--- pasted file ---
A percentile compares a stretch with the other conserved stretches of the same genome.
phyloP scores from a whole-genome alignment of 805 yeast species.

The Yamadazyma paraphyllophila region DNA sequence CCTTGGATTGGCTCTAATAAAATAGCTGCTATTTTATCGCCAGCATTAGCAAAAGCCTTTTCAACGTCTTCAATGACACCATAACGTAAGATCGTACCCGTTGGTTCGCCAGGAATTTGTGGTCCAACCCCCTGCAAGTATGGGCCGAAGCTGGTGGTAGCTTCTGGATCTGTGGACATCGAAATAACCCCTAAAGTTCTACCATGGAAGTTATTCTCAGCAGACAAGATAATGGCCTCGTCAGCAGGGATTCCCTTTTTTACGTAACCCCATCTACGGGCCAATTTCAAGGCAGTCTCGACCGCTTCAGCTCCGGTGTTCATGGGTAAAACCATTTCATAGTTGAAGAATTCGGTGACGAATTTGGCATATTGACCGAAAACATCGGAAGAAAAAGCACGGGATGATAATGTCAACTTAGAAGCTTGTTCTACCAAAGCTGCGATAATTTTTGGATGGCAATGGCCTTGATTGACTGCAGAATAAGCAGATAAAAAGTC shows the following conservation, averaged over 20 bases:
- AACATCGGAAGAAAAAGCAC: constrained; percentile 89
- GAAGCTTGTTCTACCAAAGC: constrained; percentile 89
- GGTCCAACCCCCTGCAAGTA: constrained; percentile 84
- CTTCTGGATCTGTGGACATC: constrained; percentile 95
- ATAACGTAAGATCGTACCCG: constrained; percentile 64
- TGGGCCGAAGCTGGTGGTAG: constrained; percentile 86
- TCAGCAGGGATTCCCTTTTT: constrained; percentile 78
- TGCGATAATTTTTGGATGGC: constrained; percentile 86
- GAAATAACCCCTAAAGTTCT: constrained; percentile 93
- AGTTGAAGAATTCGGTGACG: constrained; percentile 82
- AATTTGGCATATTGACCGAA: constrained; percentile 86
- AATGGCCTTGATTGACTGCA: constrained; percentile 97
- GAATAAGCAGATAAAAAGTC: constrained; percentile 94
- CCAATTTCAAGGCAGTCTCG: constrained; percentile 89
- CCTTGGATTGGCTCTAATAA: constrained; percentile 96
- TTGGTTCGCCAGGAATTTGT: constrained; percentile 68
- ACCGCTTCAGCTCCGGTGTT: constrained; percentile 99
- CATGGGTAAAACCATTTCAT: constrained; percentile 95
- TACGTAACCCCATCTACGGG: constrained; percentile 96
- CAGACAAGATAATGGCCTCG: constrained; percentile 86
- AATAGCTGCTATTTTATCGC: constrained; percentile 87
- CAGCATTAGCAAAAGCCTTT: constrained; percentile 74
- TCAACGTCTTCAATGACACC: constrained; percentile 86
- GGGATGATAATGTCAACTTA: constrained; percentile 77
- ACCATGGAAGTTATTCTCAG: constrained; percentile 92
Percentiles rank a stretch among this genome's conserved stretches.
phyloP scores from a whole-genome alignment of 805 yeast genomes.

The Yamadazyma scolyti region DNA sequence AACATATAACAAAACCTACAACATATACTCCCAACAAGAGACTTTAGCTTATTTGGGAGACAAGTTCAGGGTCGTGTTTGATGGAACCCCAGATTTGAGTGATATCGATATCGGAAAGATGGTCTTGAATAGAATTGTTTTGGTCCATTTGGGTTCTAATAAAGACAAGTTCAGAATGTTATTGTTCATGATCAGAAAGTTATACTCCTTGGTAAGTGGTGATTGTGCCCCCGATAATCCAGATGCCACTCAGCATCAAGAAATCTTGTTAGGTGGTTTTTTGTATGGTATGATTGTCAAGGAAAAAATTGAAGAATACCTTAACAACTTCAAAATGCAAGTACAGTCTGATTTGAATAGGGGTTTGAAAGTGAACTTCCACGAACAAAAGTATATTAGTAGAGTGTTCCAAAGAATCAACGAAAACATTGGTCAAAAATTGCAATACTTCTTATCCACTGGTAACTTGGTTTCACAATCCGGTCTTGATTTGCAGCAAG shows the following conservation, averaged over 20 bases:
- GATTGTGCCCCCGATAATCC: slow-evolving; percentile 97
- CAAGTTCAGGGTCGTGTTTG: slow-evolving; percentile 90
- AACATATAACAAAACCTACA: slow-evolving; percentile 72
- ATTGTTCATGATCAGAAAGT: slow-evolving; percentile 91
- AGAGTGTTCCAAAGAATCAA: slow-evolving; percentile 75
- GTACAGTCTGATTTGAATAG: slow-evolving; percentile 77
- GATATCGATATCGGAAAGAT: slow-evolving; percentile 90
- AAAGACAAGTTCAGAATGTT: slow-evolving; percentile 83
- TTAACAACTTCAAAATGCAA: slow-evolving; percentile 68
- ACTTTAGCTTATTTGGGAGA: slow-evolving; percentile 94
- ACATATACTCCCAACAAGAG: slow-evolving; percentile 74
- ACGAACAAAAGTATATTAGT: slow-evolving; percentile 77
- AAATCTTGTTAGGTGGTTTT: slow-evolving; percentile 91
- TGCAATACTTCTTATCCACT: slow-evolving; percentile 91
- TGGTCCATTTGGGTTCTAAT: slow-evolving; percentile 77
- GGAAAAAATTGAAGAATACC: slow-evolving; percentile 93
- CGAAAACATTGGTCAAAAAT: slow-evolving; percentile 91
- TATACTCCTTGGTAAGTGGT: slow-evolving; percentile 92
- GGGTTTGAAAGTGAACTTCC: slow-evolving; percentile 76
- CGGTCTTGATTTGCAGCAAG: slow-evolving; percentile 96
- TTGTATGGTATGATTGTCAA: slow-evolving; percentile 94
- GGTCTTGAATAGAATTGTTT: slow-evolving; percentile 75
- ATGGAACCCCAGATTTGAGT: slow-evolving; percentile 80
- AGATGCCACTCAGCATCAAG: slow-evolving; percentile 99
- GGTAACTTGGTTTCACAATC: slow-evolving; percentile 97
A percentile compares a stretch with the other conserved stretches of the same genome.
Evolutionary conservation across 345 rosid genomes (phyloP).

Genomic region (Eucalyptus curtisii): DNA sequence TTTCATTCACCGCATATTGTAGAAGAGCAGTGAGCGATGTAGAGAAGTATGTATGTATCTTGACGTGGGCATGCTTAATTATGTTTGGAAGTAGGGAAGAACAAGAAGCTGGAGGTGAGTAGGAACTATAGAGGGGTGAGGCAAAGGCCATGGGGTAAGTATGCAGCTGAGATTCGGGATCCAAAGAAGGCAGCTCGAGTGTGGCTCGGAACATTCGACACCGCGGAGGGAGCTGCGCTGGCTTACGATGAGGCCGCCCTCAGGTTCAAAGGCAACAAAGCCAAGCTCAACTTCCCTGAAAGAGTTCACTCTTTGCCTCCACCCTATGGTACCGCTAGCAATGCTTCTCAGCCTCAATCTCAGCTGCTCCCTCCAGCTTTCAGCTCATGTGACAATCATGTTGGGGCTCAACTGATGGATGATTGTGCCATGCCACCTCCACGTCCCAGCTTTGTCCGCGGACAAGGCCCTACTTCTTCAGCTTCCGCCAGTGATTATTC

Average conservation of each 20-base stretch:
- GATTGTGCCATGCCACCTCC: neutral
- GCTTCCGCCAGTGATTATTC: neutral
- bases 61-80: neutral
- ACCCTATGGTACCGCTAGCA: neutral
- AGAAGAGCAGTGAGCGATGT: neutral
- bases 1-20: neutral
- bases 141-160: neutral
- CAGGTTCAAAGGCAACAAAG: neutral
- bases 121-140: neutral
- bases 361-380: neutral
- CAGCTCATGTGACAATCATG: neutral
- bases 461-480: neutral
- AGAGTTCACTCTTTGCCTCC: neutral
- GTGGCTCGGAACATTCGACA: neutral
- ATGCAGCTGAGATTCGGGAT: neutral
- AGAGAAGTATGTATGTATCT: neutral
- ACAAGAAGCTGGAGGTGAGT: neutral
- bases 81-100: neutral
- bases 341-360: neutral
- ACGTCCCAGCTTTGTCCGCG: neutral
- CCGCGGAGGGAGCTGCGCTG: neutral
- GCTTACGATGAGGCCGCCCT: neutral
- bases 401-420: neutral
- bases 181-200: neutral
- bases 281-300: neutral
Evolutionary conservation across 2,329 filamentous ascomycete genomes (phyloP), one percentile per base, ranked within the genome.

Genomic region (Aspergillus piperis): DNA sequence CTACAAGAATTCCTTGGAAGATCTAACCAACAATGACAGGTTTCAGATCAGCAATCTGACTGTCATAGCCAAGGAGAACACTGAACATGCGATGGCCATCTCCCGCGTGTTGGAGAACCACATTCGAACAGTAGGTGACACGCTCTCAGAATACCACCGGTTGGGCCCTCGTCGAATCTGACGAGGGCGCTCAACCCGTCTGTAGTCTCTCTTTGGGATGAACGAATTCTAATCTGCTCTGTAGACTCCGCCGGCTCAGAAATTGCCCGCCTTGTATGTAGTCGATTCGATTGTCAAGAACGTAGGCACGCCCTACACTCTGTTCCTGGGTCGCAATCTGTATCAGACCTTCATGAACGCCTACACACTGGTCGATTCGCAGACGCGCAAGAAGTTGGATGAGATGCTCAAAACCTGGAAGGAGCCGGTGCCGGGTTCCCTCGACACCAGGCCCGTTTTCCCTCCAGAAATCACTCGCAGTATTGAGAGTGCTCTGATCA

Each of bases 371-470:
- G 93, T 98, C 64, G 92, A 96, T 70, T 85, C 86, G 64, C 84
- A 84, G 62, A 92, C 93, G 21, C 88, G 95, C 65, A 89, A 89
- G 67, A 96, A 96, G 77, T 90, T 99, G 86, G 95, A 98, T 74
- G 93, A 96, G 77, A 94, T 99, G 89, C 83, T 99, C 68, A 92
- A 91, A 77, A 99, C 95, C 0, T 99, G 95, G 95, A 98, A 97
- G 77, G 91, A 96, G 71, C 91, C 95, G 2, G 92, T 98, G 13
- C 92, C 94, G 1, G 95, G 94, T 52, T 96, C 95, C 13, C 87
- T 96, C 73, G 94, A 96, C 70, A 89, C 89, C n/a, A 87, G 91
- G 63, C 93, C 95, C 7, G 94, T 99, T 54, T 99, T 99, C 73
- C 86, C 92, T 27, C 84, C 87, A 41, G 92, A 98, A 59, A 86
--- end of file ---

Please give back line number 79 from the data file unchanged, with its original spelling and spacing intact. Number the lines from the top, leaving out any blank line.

- bases 341-360: neutral